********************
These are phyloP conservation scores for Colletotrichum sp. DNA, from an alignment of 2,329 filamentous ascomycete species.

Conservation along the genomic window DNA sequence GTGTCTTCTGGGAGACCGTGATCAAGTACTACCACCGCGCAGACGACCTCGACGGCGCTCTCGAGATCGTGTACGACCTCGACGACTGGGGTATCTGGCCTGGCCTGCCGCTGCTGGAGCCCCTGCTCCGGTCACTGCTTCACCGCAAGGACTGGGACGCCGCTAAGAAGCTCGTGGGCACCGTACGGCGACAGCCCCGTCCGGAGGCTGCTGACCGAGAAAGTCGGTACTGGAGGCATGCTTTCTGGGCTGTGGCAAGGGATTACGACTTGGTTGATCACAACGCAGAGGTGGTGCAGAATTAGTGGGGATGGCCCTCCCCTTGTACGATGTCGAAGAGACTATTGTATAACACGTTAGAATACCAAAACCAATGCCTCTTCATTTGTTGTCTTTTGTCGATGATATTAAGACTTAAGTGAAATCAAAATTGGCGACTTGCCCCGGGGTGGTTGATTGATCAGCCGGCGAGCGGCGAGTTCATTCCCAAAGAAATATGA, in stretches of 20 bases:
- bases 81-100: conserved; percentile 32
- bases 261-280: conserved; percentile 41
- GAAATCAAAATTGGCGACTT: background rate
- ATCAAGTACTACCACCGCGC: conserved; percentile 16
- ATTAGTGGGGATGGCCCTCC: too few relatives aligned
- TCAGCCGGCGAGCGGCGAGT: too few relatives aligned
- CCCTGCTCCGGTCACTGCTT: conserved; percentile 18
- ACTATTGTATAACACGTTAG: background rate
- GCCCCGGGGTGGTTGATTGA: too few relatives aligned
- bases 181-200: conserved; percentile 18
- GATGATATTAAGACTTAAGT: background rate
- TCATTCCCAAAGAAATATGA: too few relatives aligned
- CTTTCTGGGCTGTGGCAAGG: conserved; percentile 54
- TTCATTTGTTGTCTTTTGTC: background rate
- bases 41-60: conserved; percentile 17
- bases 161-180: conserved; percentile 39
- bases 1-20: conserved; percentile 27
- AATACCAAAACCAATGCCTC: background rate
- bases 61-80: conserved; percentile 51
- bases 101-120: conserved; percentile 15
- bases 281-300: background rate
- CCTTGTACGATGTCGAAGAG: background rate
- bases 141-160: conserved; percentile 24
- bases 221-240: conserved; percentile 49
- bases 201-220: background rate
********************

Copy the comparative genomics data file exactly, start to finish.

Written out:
These are phyloP conservation scores for Colletotrichum sp. DNA, from an alignment of 2,329 filamentous ascomycete species.

Conservation along the genomic window DNA sequence GTGTCTTCTGGGAGACCGTGATCAAGTACTACCACCGCGCAGACGACCTCGACGGCGCTCTCGAGATCGTGTACGACCTCGACGACTGGGGTATCTGGCCTGGCCTGCCGCTGCTGGAGCCCCTGCTCCGGTCACTGCTTCACCGCAAGGACTGGGACGCCGCTAAGAAGCTCGTGGGCACCGTACGGCGACAGCCCCGTCCGGAGGCTGCTGACCGAGAAAGTCGGTACTGGAGGCATGCTTTCTGGGCTGTGGCAAGGGATTACGACTTGGTTGATCACAACGCAGAGGTGGTGCAGAATTAGTGGGGATGGCCCTCCCCTTGTACGATGTCGAAGAGACTATTGTATAACACGTTAGAATACCAAAACCAATGCCTCTTCATTTGTTGTCTTTTGTCGATGATATTAAGACTTAAGTGAAATCAAAATTGGCGACTTGCCCCGGGGTGGTTGATTGATCAGCCGGCGAGCGGCGAGTTCATTCCCAAAGAAATATGA, in stretches of 20 bases:
- bases 81-100: conserved; percentile 32
- bases 261-280: conserved; percentile 41
- GAAATCAAAATTGGCGACTT: background rate
- ATCAAGTACTACCACCGCGC: conserved; percentile 16
- ATTAGTGGGGATGGCCCTCC: too few relatives aligned
- TCAGCCGGCGAGCGGCGAGT: too few relatives aligned
- CCCTGCTCCGGTCACTGCTT: conserved; percentile 18
- ACTATTGTATAACACGTTAG: background rate
- GCCCCGGGGTGGTTGATTGA: too few relatives aligned
- bases 181-200: conserved; percentile 18
- GATGATATTAAGACTTAAGT: background rate
- TCATTCCCAAAGAAATATGA: too few relatives aligned
- CTTTCTGGGCTGTGGCAAGG: conserved; percentile 54
- TTCATTTGTTGTCTTTTGTC: background rate
- bases 41-60: conserved; percentile 17
- bases 161-180: conserved; percentile 39
- bases 1-20: conserved; percentile 27
- AATACCAAAACCAATGCCTC: background rate
- bases 61-80: conserved; percentile 51
- bases 101-120: conserved; percentile 15
- bases 281-300: background rate
- CCTTGTACGATGTCGAAGAG: background rate
- bases 141-160: conserved; percentile 24
- bases 221-240: conserved; percentile 49
- bases 201-220: background rate